There are several other and less widely used regulatable promoters that to some extent can be used in fission yeast. Although they confer regulated expression, there are also severe drawbacks to their use, as detailed below. The tetracycline regulatable promoter is a derivative of the Cauliflower Mosaic Virus (CaMV) promoter, fused to a tetracycline binding site . The use of this promoter requires not only cloning the gene of interest behind the CaMV promoter but also manipulating the parent strain such that it expresses the Tet repressor. The fbp1 promoter is repressed by glucose but it can only be used in liquid cultures . The invertase promoter is also repressed by glucose and is activated by sucrose within an hour of medium shift. However, the glucose produced by invertase activity leads to repression of the promoter within a short time, so this promoter can only be used for short periods of expression . Since regulation of the latter two promoters requires changing the carbon source, their use implies dramatically changing the growth conditions during the course of the experiment.
Only recently has a uracil-regulateable promoter been described that allows rapid activation and inactivation of transcription . This system is expected to become a useful tool to regulate protein expression, but it should be noted that it might not always be sufficient to regulate transcription levels to achieve efficient regulation of protein levels.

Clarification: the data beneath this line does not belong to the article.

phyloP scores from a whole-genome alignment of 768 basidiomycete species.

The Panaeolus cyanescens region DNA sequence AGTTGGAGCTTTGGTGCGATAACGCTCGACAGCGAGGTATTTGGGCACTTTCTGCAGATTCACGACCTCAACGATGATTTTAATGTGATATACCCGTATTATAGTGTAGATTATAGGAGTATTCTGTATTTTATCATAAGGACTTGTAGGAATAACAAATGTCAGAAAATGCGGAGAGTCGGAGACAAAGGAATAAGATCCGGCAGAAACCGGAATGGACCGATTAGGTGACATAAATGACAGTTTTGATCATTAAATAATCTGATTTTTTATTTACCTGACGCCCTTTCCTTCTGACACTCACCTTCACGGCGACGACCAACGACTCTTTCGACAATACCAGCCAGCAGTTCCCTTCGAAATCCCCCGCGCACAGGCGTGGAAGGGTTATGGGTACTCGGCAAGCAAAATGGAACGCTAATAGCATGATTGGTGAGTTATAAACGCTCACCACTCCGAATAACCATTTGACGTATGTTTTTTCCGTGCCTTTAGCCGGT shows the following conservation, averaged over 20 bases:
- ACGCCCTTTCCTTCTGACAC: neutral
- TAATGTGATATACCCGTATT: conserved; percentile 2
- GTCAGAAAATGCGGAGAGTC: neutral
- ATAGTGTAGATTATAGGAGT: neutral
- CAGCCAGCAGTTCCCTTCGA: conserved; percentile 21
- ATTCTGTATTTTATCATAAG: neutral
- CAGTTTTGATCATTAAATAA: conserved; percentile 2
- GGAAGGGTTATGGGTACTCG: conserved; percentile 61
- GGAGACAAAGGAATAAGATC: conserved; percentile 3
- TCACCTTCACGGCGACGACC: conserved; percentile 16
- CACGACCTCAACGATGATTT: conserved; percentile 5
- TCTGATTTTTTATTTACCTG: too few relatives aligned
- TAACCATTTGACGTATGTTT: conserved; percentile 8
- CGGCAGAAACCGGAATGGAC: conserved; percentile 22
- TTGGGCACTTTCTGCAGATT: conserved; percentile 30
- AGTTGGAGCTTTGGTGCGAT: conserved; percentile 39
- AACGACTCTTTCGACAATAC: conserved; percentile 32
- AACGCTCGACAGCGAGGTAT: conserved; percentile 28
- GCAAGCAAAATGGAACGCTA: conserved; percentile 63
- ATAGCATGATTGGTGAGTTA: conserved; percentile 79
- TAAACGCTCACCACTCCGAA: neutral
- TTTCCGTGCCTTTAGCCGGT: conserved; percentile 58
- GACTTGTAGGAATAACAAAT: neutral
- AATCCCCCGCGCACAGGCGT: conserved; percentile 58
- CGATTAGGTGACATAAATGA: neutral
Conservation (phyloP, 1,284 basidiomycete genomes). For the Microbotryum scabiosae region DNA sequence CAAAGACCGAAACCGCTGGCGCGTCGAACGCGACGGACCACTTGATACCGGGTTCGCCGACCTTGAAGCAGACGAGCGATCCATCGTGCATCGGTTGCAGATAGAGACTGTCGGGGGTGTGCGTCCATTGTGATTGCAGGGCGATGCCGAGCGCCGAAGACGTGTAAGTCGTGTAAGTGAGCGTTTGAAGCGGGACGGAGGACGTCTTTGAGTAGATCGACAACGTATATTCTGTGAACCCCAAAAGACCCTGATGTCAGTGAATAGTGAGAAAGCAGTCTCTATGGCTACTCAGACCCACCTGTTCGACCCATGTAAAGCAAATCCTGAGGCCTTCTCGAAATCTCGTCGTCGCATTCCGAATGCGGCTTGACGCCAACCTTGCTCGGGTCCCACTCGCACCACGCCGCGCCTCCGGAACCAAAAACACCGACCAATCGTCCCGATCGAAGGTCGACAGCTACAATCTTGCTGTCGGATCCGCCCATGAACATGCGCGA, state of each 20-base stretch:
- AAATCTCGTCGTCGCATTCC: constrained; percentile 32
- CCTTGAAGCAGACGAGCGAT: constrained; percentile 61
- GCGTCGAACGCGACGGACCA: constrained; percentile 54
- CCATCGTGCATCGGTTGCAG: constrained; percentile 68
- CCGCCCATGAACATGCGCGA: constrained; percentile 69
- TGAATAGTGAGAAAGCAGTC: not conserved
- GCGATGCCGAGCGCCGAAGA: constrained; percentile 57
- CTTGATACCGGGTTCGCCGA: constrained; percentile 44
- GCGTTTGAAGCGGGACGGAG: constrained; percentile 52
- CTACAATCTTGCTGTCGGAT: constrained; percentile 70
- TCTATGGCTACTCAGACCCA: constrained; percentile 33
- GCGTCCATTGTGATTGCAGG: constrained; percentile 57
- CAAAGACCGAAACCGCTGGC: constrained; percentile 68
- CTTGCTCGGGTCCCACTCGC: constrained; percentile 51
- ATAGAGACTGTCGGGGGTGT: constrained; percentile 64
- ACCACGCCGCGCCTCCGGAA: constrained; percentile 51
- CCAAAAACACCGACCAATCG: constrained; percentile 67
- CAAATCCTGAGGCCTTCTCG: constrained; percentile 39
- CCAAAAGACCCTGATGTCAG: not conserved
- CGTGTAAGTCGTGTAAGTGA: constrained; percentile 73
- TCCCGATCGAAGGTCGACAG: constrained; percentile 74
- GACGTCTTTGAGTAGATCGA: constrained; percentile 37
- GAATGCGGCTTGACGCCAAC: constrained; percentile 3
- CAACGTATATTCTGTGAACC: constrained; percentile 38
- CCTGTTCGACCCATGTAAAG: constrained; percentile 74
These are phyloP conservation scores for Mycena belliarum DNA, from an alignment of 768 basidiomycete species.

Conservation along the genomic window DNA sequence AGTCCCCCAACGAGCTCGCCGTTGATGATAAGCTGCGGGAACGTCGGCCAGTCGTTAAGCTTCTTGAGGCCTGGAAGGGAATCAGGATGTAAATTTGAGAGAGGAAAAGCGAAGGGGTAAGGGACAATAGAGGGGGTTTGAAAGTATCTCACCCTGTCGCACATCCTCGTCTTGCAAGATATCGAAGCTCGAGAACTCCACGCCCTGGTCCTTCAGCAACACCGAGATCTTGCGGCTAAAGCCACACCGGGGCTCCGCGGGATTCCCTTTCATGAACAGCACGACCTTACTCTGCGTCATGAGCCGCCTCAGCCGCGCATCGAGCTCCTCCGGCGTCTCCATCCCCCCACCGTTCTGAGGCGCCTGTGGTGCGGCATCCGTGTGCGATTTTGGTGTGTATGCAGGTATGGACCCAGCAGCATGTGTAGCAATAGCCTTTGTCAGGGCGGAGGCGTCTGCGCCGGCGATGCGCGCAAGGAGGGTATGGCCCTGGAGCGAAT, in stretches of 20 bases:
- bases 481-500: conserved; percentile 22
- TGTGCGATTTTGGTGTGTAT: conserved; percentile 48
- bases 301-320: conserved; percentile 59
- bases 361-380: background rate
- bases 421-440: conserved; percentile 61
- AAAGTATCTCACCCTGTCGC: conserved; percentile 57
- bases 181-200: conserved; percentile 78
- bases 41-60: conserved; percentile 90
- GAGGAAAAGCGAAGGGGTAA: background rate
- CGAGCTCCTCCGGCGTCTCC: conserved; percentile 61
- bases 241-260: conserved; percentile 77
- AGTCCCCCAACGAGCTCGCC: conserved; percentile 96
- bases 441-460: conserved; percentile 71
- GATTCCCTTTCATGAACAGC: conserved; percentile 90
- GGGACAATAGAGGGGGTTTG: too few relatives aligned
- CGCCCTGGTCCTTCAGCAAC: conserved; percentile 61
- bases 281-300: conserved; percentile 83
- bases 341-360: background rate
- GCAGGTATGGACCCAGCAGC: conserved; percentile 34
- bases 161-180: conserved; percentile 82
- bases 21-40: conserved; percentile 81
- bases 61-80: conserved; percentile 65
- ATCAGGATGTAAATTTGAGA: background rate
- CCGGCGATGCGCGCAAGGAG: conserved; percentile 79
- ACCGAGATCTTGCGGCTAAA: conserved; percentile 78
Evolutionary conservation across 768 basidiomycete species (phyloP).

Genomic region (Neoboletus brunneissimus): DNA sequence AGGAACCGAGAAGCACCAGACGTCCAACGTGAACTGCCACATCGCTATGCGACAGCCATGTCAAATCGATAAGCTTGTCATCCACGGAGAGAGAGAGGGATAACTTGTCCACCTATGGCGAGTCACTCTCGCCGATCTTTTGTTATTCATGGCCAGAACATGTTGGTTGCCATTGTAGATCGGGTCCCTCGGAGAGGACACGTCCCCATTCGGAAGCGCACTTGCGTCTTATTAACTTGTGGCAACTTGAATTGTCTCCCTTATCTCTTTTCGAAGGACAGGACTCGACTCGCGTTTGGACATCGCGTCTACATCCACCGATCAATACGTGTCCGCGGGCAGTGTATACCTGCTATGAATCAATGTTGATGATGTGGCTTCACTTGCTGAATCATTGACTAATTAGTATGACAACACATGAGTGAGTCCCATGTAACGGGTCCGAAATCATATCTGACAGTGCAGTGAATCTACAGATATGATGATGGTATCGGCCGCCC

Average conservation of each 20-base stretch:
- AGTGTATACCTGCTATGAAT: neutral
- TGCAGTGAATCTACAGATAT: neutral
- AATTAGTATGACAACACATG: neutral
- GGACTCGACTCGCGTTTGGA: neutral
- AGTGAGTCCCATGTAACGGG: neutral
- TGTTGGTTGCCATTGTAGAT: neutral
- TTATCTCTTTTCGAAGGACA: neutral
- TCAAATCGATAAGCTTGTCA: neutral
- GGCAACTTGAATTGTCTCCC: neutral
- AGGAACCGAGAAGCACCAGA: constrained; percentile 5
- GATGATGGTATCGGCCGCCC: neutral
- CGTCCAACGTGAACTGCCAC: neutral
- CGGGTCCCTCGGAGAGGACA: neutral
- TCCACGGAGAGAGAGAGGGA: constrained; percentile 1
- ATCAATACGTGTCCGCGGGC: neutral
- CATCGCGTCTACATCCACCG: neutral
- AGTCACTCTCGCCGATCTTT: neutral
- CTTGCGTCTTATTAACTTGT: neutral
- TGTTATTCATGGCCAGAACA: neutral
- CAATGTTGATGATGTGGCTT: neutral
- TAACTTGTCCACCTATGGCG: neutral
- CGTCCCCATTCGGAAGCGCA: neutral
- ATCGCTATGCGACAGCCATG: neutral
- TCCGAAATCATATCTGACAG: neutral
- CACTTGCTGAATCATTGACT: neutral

The above regulatable systems all employ heterologous promoters. The expression levels from these promoters might or might not correspond to that from the native promoter of the gene of interest. The degron method, that circumvents this drawback, is based on regulated degradation of the target protein and has been used successfully in fission yeast [8–10]. However, it depends on a temperature shift to 37°C and the degron tag must be on the N-terminus of the target protein. Depending on the stability of the protein of interest, additional measures might also need to be taken to inactivate the protein. One improvement to the method in fission yeast was to combine the degron with an existing temperature sensitive mutation [8, 9]. Another strategy that was employed in budding yeast is overexpression of the ubiquitin ligase Ubr1 [10, 11]. This approach however cannot be used in fission yeast to improve degron-directed degradation 
In summary, despite having a selection of approaches to regulate protein levels, fission yeast researchers often find it difficult to achieve the desired expression level of their favourite proteins.
Here we describe the application of a system that is based on regulated protein function [12, 13] without the need for a temperature shift, as opposed to regulated transcription or protein degradation. We have tested the system on four proteins and were able to regulate the activity of two of them.